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September 1963

Alanine: Cycloserine Antagonism: II. Significance of Phenomenon to Therapy With Cycloserine

Author Affiliations


Associate Professor of Medicine and Chief, Division of Infectious Diseases, Department of Internal Medicine, University of Utah College of Medicine.; From the Division of Infectious Diseases of the Department of Internal Medicine, University of Utah College of Medicine and the Salt Lake County General Hospital.

Arch Intern Med. 1963;112(3):405-414. doi:10.1001/archinte.1963.03860030159019

In 1954, cycloserine (Oxamycin, D-4--amino-3-isoxazolidinone) was discovered in three laboratories in the United States to be a fermentation product of three species of Streptomyces.1-3 A flurry of reports followed, indicating cycloserine was of good effect in the treatment of a wide variety of non-acid-fast4-14 as well as acid-fast15-18 microbial infections. However, there has been little recent interest in the application of cycloserine to the treatment of infections caused by non-acid-fast microorganisms in this country—in contrast with interest abroad.8,9,12-14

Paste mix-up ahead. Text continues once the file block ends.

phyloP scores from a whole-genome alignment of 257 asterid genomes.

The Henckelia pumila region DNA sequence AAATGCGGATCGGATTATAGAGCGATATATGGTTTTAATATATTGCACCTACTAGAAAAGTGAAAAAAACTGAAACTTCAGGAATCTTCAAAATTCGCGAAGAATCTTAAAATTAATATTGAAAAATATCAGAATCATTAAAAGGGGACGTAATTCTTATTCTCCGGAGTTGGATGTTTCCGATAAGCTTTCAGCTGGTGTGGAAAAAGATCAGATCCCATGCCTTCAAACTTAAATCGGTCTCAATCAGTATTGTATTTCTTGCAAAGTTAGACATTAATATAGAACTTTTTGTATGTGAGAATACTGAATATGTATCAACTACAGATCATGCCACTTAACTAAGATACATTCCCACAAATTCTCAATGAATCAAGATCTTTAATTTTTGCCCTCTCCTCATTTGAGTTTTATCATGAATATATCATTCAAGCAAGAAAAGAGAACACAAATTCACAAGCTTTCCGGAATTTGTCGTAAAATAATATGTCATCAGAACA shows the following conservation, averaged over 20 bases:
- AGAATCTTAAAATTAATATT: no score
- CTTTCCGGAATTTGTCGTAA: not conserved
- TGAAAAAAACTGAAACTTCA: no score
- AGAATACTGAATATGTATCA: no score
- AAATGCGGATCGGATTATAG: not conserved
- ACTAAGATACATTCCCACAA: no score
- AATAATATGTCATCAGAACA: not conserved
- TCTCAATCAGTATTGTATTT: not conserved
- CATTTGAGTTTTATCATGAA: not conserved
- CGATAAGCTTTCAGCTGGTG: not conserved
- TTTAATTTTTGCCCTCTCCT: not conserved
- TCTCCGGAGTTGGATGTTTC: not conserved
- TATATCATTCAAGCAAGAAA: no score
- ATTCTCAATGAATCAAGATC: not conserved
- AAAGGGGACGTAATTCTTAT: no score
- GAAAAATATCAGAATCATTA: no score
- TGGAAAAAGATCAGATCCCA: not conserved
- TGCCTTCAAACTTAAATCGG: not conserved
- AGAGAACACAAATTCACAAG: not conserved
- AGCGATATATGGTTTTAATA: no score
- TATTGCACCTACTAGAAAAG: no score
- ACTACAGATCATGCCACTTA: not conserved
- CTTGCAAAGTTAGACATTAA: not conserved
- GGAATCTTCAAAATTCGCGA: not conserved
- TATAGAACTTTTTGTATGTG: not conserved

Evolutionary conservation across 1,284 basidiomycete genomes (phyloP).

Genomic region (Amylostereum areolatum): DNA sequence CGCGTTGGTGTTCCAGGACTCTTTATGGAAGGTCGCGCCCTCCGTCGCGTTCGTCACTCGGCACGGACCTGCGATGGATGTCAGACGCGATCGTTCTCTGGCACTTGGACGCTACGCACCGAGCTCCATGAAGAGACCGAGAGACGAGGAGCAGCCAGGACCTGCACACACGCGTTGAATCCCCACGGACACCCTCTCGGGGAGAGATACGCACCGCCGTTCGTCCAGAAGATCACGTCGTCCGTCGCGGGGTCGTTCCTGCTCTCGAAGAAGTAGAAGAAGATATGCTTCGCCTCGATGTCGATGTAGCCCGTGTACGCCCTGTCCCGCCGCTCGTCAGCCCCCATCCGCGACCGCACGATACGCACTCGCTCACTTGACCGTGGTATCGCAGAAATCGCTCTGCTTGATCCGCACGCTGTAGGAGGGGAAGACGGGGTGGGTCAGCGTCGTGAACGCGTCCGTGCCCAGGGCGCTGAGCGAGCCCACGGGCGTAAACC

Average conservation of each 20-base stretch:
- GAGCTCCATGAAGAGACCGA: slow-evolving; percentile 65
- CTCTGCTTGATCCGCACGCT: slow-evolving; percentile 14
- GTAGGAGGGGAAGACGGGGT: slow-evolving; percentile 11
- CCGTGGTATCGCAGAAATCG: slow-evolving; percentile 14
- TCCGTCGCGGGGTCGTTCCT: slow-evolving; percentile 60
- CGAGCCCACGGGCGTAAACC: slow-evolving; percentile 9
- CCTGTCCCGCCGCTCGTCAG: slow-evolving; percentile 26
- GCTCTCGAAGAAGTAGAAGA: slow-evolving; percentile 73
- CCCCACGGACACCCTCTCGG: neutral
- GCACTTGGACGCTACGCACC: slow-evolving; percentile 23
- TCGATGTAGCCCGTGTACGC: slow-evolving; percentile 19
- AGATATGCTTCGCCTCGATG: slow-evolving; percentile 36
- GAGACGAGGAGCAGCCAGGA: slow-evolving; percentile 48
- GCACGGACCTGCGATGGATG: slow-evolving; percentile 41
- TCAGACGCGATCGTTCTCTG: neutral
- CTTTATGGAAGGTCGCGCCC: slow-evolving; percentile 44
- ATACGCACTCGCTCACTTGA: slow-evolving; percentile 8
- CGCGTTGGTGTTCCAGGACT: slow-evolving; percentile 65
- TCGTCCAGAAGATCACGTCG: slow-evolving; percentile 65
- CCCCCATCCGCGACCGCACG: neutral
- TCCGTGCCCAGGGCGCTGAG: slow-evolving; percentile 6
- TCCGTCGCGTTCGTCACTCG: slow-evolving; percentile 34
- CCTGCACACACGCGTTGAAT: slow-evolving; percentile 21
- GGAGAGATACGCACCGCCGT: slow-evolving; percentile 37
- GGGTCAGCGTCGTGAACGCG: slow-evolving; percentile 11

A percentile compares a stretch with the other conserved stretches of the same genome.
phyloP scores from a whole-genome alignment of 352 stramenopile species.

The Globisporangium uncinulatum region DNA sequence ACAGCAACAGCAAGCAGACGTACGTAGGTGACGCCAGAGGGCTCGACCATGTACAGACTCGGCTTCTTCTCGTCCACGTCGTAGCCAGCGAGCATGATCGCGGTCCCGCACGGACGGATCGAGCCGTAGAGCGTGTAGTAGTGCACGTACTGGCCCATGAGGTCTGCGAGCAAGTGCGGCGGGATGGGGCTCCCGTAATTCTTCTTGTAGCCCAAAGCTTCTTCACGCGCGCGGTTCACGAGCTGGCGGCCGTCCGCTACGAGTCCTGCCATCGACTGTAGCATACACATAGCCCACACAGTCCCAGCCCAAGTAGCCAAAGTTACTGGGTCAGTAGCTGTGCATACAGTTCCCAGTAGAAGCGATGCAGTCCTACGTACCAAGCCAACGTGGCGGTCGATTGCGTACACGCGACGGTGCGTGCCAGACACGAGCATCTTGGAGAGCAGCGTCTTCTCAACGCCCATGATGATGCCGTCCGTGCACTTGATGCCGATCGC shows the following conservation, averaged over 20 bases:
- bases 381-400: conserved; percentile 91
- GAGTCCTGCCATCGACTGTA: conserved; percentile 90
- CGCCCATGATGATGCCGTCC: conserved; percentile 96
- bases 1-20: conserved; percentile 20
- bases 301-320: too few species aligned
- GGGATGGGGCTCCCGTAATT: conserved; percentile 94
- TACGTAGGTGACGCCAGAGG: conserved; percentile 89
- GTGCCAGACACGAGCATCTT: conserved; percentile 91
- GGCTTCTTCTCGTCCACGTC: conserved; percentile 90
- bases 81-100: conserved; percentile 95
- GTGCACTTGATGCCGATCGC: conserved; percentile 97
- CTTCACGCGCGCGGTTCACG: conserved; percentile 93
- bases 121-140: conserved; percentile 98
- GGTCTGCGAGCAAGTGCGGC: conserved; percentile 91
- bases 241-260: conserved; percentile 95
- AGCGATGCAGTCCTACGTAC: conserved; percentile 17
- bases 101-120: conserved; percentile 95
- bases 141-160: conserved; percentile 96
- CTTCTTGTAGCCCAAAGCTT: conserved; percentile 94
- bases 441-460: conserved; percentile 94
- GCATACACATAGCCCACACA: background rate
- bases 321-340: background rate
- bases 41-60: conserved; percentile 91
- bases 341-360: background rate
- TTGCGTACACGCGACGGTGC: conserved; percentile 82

Lack of establishment of cycloserine as an antibiotic useful in treating other than mycobacterial infections relates to at least two factors: (1) by conventional in vitro susceptibility testing, non-acid-fast bacteria generally appear to be resistant to cycloserine; (2) as employed in tuberculotherapy, untoward reactions occur rather frequently.

By simultaneous testing of 293 clinical isolates of bacteria representative of 11 bacterial groups, using two synthetic media which differed only